4 Closing Costs To Keep In Mind When Purchasing

By: Christopher Toste

4 Closing Costs To Keep In Mind When Purchasing

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Home buying can be defined as one of the biggest purchases in someone’s life and besides the cost of the home itself, there are a few other closing costs associated with home purchasing.

Here are four closing costs to keep in mind when purchasing a home.
 

  1. Land Transfer Tax
Land Transfer Tax (LTT) is paid by everyone who purchases property. The LTT is a marginal tax that is paid to the province when “buying land.” This payment is done only once the transaction has been closed. Certain municipalities, such as Toronto, have an additional municipal land transfer tax.

To get a better idea of how much LTT you may need to pay, check out this great calculator.
 
  1. Legal Fees and Disbursements
Real estate lawyers manage all of the legal paperwork involved when acquitting a mortgage. They ensure there are no outstanding debts or liens on the property.

Another cost in hand with legal fees would be title insurance. Title insurance protects you from such things as title defects, errors and omissions. It may also protect you from undisclosed heirs who may try to claim your property and/or fraudulently discharged mortgages. It is a cost that is worth of mind and can be inquired with your lawyer.
 
  1. Default Insurance (P.S.T.)
If you don’t save enough to make a down payment of 20% or more on a home, you will need to purchase mortgage default insurance. Most commonly known as CMHC Insurance, mortgage default insurance protects your lender in the event that you ever had to default on your mortgage. CMHC insurance is added to your mortgage and paid off over the life of your loan.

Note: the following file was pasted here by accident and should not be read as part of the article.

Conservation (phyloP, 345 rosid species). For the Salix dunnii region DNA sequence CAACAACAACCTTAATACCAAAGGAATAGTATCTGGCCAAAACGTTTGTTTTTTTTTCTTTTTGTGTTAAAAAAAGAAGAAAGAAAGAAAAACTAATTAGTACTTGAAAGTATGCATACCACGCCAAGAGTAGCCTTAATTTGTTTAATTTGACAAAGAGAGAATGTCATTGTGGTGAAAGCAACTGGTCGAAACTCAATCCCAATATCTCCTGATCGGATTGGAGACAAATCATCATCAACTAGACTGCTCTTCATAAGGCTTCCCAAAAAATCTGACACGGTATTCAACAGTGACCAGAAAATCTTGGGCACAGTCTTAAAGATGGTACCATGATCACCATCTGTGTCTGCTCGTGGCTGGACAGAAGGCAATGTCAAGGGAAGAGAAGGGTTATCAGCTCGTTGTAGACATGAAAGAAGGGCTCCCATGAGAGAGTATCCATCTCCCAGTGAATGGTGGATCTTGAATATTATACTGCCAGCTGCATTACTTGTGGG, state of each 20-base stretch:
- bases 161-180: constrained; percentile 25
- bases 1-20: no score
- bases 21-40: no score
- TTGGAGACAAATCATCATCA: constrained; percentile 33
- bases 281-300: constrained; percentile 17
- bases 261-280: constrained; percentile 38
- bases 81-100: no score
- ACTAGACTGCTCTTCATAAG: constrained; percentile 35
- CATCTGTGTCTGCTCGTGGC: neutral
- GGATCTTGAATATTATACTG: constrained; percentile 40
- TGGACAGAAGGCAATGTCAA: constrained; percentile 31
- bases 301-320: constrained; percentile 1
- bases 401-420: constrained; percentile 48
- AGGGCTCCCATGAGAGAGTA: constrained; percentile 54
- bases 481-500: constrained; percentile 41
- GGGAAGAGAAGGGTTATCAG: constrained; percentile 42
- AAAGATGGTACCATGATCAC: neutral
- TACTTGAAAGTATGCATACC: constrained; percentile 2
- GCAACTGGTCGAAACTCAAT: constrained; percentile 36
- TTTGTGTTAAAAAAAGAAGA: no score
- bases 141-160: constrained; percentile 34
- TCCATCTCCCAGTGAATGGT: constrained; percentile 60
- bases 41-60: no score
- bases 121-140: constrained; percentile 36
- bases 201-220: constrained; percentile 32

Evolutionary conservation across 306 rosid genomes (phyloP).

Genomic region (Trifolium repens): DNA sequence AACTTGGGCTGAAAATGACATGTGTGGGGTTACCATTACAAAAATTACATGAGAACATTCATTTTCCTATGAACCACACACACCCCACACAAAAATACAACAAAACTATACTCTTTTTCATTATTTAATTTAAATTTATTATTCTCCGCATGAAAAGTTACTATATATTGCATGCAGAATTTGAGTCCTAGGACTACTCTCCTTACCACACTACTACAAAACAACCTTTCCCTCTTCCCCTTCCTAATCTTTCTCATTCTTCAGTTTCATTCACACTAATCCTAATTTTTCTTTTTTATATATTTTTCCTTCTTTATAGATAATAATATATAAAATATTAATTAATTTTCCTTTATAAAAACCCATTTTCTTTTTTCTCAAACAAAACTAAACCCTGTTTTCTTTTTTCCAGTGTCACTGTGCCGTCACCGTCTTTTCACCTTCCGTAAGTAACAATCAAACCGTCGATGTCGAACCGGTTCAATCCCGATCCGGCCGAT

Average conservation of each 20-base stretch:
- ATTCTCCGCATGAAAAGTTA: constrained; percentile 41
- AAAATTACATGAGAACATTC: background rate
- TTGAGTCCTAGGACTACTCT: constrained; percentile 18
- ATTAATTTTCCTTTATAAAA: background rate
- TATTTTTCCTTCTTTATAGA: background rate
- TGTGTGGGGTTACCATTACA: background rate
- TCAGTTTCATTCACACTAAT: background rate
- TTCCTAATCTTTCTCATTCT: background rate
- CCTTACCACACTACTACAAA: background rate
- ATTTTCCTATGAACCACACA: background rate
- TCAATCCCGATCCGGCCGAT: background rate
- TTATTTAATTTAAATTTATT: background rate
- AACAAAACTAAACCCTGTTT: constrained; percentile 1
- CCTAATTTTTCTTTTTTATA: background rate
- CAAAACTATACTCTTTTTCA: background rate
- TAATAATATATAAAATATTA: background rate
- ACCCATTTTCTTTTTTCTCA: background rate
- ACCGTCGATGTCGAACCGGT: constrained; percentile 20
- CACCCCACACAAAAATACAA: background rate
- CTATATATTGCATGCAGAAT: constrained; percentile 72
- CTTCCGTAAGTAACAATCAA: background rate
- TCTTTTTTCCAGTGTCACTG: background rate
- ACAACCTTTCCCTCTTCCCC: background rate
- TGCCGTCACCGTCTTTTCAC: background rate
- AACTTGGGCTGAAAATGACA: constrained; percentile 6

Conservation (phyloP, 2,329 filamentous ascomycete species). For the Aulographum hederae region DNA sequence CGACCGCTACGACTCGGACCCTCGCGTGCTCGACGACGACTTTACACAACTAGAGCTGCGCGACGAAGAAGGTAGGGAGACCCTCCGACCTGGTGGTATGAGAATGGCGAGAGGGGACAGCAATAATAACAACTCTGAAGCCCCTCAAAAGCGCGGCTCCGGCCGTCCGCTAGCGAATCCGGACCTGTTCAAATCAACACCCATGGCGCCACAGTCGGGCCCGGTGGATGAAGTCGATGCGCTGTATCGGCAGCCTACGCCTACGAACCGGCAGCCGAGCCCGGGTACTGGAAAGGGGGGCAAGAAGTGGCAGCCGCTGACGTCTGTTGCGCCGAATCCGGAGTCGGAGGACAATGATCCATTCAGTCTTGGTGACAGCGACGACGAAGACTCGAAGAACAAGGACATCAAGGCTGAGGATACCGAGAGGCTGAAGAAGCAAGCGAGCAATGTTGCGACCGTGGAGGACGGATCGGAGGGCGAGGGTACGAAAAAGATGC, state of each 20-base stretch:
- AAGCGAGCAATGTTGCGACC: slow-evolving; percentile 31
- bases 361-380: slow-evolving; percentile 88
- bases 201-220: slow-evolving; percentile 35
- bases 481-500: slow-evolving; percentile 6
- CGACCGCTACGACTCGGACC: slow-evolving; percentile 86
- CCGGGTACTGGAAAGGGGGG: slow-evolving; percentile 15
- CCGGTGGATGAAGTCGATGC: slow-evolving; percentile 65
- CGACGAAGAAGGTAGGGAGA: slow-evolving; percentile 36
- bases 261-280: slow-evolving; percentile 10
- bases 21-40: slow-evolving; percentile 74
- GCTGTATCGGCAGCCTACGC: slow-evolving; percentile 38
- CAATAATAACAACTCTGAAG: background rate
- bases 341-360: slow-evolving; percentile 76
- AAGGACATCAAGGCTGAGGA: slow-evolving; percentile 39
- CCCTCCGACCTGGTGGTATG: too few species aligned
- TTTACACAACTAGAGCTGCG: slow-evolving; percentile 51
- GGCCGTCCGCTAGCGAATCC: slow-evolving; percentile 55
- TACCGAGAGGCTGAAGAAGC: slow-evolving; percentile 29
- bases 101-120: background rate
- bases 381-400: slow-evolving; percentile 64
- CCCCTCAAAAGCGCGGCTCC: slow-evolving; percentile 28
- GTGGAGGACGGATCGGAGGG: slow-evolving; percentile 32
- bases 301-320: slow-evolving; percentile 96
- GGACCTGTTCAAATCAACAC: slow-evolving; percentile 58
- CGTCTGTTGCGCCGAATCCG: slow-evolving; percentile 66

However, one cost associated with CMHC insurance that you need to pay at closing is the P.S.T (8%).
For example, if your CMHC insurance premium amounts to $6,200, the P.S.T on your CMHC insurance would be $496.
 
  1. Adjustments
Real estate lawyers also provide a breakdown of any adjustment’s costs associated with the purchase. For example, there might be adjustments with property taxes and condominium maintenance fees.
Adjustments are individually based as each case can differ.

Here is an example scenario of closing costs and what it may look like (each case will differ).

Kawhi purchased a home in Toronto but is not considered a first-time home buyer. The current home owner has paid the property tax ($3,650) for the entire year but the expected closing date on the home is July 2, 2019.

Purchase Price: $600,000

Closing Costs

Land Transfer Tax: $16,950 (For first-time home buyers $8,475)

Legal Fees & Disbursements: $1,101.75 + Disbursements (Includes Administration costs, courier fees, etc.)

Default Insurance Tax: $1,808 (Default Insurance $22,600 *P.S.T. of 8%)

Adjustments: $1,830 (Owner is reimbursed for 183 days of unused property tax).

Total: $21,689.75 + Disbursements

Knowing these closing costs in advance will help you plan for a smooth closing and avoid any unpleasant surprises. You should allow at least 1.5% of the purchase price for closing costs and it is recommended to anticipate 2% to be on the safe side.

If you are looking to purchase a home and questions around closing costs, don’t hesitate to contact me as I would be happy to help.
 

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